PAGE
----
In this section
On behalf of New Zealand, Manaaki Whenua – Landcare Research is responsible for the preservation, maintenance, and development of almost a third of the country’s biological Nationally Significant Databases and Collections.
There are significant ancillary services and infrastructure to ensure these databases and collections are maintained and developed into the future. This includes associated data-infrastructure and related systematics research that underpins the scientific value of these biological collections, supporting end-user needs.
- Digitising our collections: Adding our collections to an electronic form will radically increase the availability and utility of information held within these significant resources.
- Responding to Beyond Myrtle Rust: Manaaki Whenua – Landcare Research are the lead organisation in an MBIE Endeavour programme tasked responding to the Myrtle Rust incursion to New Zealand. Our collaborators in this project are Plant & Food and Scion.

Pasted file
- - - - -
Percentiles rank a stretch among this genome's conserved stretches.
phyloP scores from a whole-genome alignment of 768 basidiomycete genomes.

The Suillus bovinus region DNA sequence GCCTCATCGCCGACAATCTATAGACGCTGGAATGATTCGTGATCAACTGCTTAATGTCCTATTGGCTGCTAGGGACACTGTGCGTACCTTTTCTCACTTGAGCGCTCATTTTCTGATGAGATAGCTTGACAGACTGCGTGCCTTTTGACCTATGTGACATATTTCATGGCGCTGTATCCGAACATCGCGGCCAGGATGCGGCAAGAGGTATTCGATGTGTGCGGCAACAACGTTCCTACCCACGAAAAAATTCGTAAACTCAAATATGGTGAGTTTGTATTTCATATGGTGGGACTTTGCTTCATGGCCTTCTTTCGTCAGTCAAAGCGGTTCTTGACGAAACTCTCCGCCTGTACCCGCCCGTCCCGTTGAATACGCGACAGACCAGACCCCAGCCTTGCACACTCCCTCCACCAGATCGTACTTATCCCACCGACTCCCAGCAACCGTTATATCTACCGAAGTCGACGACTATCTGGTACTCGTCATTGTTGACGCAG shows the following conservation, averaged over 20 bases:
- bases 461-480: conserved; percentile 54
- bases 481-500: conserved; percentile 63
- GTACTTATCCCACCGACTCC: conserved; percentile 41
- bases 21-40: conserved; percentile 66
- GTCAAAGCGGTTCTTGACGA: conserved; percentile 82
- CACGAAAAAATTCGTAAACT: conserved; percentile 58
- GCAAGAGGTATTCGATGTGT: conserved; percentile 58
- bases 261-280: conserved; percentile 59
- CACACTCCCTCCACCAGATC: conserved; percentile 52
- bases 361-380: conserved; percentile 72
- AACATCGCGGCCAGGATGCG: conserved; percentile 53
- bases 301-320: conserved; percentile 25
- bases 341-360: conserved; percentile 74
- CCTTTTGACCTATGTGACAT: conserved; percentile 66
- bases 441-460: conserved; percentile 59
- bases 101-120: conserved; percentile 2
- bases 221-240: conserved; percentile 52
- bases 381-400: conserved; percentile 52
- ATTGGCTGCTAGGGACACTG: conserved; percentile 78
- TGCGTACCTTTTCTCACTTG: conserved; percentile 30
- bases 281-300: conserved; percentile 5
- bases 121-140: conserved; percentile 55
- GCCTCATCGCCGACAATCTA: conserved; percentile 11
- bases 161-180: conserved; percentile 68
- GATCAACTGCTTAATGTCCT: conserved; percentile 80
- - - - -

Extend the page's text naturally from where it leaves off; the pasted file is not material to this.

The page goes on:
- Developing Ecogene, our genetic services business: We are exploring the potential to add services that are not currently present in New Zealand such as environmental DNA.
Biota research priorities are developed with key stakeholders such as iwi, DOC, MPI, EPA and the Museum of New Zealand, Te Papa Tongarewa.
Key research partners include Te Papa (plant systematics), Te Papa and NIWA (New Zealand Organisms Register – NZOR; electronic Flora), the Allan Wilson Centre (evolutionary pathways), Plant & Food (Botrytis genetics) and Auckland Museum, Scion, University of Canterbury, Massey University, Lincoln University, University of Otago, University of Waikato and Australia’s Virtual Herbarium partners (NZ Virtual Herbarium).
Collections and Databases
The databases and collections are housed across a number of Manaaki Whenua – Landcare Research sites across the country. These include biological resources (e.g. reference species collections), cultural knowledge, soil and land resources. They are important scientific, cultural, and historical public good assets. These collections provide base knowledge that is critical to improving the conservation of New Zealand’s land based biodiversity, including species of importance to Māori. They also provide important reference collections for identifying biosecurity risks.